Originally Posted by auroravioletta
Actually, they're not. At least not for me! (Danged if I know why. I just know it works.) I have food intolerances/allergies. I can't have anything derived from sugar cane, and I also react to sugars from sugar beet and corn syrup. And every other sugar I have tried other than honey and maple. And agave nectar. I can have that, too.
Auroravioletta, are you allergic to corn and beets? Also, just curious, have you tested yourself in a double blind fashion? Dissolving all the sweeteners into a solution and pinching your nose should prevent you from recognizing them.
Anyway... curiousity aside... here's I how approach liquid sweeteners. Because all liquid sweeteners can vary in their water content, I approach each brand individually. I do this by reverse engineering the sugar/water quantities from the nutritional label. The serving size (both in volume and weight) along with the number of sugar grams tells you what you need to know. Here's the specs for an imaginary brand of maple syrup:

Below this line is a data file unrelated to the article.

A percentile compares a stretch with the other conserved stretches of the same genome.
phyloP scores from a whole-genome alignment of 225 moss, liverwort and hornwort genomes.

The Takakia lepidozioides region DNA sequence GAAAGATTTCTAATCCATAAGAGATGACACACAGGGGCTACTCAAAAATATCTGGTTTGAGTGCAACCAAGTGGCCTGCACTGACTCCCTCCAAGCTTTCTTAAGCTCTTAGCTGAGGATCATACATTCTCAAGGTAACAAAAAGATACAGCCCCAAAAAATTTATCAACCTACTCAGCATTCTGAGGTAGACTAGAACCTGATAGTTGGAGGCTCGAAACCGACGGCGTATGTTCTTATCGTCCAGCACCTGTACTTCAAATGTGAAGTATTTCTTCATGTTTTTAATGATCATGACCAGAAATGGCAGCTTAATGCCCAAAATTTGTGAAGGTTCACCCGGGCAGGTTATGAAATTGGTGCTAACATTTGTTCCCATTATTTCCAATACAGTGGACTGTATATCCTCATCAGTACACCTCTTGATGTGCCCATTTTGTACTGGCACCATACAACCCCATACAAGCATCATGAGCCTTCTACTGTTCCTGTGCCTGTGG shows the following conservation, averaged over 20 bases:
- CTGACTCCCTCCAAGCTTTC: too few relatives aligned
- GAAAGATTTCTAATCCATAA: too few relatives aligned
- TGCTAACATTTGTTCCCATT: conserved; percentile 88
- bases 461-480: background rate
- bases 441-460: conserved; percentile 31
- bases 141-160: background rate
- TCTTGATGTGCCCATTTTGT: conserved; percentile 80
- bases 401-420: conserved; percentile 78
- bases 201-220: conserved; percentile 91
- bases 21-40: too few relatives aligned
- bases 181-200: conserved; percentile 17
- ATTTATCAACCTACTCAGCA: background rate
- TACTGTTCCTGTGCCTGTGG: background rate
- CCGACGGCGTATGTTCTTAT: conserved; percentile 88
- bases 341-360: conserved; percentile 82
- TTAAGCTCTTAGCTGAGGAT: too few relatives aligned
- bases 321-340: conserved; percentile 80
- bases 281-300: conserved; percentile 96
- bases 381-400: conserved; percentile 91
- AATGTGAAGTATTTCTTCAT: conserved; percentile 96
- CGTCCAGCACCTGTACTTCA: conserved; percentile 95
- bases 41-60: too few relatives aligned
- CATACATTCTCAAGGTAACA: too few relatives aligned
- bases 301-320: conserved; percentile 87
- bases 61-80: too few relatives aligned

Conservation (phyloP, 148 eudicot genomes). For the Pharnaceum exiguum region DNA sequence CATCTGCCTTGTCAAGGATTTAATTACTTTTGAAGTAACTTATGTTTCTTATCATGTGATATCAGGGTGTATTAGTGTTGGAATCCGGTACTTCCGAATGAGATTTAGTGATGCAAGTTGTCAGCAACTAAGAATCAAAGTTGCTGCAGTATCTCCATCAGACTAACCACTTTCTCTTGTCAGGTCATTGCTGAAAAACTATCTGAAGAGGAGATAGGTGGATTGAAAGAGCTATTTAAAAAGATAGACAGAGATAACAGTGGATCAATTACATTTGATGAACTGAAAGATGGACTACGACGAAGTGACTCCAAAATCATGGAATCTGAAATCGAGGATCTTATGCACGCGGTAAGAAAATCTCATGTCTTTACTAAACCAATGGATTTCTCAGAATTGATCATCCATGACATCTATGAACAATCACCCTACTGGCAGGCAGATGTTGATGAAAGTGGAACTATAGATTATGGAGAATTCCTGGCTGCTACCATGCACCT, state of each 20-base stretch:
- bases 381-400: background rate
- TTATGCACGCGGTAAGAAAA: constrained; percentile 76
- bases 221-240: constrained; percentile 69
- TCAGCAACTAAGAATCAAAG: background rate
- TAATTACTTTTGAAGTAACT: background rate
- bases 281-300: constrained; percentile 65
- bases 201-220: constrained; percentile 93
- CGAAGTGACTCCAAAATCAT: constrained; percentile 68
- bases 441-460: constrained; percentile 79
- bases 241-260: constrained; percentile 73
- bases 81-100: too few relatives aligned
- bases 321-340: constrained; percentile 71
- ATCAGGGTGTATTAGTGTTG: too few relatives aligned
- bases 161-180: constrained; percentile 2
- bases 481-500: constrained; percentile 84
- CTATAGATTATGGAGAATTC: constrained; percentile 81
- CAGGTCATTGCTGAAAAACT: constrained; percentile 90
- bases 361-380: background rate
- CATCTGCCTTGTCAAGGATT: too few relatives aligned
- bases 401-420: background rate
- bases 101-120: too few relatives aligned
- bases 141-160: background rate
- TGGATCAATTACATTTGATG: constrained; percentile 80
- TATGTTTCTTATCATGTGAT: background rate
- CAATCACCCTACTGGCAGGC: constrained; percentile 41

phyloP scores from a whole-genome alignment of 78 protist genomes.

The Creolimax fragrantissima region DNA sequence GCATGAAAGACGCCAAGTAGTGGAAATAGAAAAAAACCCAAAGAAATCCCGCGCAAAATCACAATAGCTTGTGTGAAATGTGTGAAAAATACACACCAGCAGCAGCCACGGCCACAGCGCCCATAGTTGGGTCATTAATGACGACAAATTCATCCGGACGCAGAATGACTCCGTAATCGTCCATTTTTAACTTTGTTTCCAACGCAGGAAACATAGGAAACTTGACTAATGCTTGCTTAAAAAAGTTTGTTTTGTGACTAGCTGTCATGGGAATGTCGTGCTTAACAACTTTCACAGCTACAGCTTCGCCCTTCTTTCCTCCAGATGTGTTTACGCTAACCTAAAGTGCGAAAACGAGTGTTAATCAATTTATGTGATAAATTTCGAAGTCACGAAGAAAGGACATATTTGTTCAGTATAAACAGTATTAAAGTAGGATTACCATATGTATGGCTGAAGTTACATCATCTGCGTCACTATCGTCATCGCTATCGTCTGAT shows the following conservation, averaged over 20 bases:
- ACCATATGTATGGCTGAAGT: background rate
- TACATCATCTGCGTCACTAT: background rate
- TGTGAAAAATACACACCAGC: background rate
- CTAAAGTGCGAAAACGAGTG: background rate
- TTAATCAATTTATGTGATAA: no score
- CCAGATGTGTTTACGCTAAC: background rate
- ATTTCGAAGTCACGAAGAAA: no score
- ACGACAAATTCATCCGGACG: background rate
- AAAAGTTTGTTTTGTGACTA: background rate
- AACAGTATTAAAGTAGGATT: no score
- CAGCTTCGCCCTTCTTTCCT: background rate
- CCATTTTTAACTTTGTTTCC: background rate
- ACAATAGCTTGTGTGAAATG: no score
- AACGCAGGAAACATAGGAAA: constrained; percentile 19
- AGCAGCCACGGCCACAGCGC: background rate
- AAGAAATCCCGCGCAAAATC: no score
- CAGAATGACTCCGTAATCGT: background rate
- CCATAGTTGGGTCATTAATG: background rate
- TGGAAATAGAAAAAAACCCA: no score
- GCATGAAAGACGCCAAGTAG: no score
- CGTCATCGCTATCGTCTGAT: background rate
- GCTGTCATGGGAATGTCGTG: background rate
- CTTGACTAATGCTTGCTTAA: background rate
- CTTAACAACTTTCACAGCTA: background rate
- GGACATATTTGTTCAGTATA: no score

Serving size 1 T. (20 g)
Sugars 13 g
Since I'll be working in cups and not Tablespoons, I convert it to cups:
1 C. (320 g)
Sugars (208 g)
320 g - 208 g = 112 g. water (1/2 C.)
So, a cup of this
maple syrup contains 208 g. sugar (about 1 C. equivalent) and 1/2 C. water. Don't be tempted to use these numbers. The maple syrup you use will not be the same concentration. If the recipe I was converting listed 1 C. sugar, I'd sub 1 cup maple syrup and subtract 1/2 C. liquid to compensate.
This is far from exact, and because honey has a greater percentage of fructose than maple syrup, it won't fit into this equation quite as well, but it will be better than guessing.